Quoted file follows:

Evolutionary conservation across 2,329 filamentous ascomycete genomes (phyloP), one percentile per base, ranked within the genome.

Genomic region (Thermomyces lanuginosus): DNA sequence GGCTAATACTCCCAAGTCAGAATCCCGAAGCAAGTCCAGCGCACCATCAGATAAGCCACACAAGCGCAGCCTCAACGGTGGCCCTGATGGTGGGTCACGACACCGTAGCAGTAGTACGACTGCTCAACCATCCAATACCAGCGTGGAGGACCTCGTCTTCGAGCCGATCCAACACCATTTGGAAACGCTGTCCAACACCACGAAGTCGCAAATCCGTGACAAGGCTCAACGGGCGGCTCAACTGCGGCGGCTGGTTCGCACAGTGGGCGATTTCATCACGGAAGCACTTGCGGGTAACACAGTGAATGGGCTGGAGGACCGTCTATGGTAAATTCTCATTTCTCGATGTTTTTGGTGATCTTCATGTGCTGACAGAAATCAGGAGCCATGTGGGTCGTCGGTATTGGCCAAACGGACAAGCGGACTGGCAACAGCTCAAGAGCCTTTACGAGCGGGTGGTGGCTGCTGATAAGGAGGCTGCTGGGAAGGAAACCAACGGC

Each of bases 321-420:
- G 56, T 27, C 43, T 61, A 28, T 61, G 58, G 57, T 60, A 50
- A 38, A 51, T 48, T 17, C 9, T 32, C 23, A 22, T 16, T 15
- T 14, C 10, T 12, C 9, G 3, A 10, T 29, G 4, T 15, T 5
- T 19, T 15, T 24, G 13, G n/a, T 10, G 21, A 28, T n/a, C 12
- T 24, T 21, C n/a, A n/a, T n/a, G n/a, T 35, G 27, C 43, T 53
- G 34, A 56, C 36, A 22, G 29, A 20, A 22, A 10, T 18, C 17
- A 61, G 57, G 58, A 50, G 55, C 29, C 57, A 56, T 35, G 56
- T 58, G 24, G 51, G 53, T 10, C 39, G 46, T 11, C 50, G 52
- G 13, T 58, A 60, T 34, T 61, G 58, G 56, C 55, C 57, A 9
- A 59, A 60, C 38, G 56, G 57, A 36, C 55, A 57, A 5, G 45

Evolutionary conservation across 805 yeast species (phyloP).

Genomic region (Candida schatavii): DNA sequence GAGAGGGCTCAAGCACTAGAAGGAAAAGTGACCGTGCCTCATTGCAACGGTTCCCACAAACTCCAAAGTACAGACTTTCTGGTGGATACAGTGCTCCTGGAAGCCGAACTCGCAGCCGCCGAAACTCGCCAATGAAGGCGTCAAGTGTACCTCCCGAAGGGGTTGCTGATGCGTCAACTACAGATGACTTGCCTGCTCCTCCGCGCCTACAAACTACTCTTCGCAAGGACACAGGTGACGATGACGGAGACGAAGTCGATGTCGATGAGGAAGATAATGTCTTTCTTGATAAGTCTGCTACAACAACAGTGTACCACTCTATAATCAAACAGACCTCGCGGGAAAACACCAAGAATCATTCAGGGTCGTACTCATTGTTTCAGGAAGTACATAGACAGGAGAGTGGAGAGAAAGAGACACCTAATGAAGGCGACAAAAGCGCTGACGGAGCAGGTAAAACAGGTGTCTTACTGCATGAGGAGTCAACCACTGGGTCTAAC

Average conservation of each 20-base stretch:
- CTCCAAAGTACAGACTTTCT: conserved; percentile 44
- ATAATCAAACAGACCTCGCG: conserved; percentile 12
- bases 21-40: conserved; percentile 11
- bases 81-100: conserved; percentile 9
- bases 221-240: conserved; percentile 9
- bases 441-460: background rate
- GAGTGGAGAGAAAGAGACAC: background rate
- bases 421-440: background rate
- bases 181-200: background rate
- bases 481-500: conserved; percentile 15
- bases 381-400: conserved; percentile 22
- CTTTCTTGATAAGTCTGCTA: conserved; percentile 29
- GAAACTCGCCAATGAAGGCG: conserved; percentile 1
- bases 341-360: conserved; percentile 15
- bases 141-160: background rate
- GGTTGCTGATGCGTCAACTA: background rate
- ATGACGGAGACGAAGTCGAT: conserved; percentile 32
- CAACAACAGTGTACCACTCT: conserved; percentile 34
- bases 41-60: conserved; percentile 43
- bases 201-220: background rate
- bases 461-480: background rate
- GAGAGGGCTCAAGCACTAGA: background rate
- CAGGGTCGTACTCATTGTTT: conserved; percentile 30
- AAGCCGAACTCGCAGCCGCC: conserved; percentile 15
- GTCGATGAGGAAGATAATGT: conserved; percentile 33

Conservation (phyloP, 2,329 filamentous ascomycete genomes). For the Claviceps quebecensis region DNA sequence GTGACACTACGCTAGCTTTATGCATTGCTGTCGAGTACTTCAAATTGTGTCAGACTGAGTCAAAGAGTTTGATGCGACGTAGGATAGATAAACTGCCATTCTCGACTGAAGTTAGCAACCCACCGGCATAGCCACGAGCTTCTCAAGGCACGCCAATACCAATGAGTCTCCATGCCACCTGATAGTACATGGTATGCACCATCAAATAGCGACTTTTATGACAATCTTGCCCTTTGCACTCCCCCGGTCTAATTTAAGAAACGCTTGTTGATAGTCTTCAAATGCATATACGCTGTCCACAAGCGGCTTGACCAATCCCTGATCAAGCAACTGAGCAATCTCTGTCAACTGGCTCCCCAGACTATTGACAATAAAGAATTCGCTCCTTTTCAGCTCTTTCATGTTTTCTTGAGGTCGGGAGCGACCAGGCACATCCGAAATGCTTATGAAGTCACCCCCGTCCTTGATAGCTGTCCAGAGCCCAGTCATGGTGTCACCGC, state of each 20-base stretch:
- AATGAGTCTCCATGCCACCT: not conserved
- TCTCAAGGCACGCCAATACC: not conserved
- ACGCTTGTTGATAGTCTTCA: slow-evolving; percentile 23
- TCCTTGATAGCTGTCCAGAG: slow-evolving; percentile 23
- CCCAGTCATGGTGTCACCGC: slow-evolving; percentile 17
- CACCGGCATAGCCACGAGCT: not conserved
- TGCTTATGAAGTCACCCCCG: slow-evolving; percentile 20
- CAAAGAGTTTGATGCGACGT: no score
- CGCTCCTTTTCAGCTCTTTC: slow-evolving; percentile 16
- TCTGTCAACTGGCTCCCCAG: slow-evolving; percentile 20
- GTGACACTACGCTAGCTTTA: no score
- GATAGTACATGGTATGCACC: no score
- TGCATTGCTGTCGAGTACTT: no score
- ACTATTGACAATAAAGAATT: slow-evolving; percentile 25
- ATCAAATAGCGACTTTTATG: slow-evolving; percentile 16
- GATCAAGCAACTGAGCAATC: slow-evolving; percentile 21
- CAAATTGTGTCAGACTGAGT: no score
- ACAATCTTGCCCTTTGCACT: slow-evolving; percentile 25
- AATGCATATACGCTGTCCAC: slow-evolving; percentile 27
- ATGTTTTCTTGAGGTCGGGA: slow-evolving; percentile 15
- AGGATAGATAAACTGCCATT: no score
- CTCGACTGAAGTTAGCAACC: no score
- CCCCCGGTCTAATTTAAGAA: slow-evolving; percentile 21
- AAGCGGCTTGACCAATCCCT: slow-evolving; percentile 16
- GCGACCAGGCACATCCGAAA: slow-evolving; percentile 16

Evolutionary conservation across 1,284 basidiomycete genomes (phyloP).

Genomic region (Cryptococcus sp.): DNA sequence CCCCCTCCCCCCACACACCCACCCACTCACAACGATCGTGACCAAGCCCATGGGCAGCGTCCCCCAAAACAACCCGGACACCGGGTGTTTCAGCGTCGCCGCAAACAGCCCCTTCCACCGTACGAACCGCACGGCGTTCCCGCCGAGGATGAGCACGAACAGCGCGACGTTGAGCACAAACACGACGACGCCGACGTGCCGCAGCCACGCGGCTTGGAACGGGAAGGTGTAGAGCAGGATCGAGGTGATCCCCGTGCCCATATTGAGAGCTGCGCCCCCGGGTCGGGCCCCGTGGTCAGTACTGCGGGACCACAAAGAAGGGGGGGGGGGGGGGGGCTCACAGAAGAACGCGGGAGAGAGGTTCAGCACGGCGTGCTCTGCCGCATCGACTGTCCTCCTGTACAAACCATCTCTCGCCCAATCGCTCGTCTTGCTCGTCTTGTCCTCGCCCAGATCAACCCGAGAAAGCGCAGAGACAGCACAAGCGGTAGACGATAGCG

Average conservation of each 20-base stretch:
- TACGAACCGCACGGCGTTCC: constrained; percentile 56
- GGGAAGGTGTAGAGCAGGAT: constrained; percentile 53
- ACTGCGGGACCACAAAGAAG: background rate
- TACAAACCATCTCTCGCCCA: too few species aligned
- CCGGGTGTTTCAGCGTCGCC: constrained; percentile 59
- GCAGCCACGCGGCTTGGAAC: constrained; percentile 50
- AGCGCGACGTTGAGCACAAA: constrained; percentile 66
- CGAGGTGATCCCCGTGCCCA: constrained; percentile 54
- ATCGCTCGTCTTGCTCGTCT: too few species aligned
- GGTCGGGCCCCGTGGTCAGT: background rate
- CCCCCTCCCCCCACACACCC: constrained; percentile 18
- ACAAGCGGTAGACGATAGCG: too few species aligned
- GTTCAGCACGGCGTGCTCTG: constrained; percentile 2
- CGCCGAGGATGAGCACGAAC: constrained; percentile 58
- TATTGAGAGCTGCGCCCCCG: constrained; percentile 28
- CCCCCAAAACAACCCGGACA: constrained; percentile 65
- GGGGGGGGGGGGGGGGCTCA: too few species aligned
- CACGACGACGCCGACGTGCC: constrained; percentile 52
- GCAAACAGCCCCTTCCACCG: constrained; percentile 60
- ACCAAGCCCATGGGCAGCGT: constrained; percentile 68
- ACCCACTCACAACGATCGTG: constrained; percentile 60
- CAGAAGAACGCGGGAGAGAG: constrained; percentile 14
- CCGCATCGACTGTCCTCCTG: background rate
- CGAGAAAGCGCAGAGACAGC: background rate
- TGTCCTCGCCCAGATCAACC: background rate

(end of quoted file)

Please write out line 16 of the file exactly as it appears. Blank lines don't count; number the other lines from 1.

Average conservation of each 20-base stretch: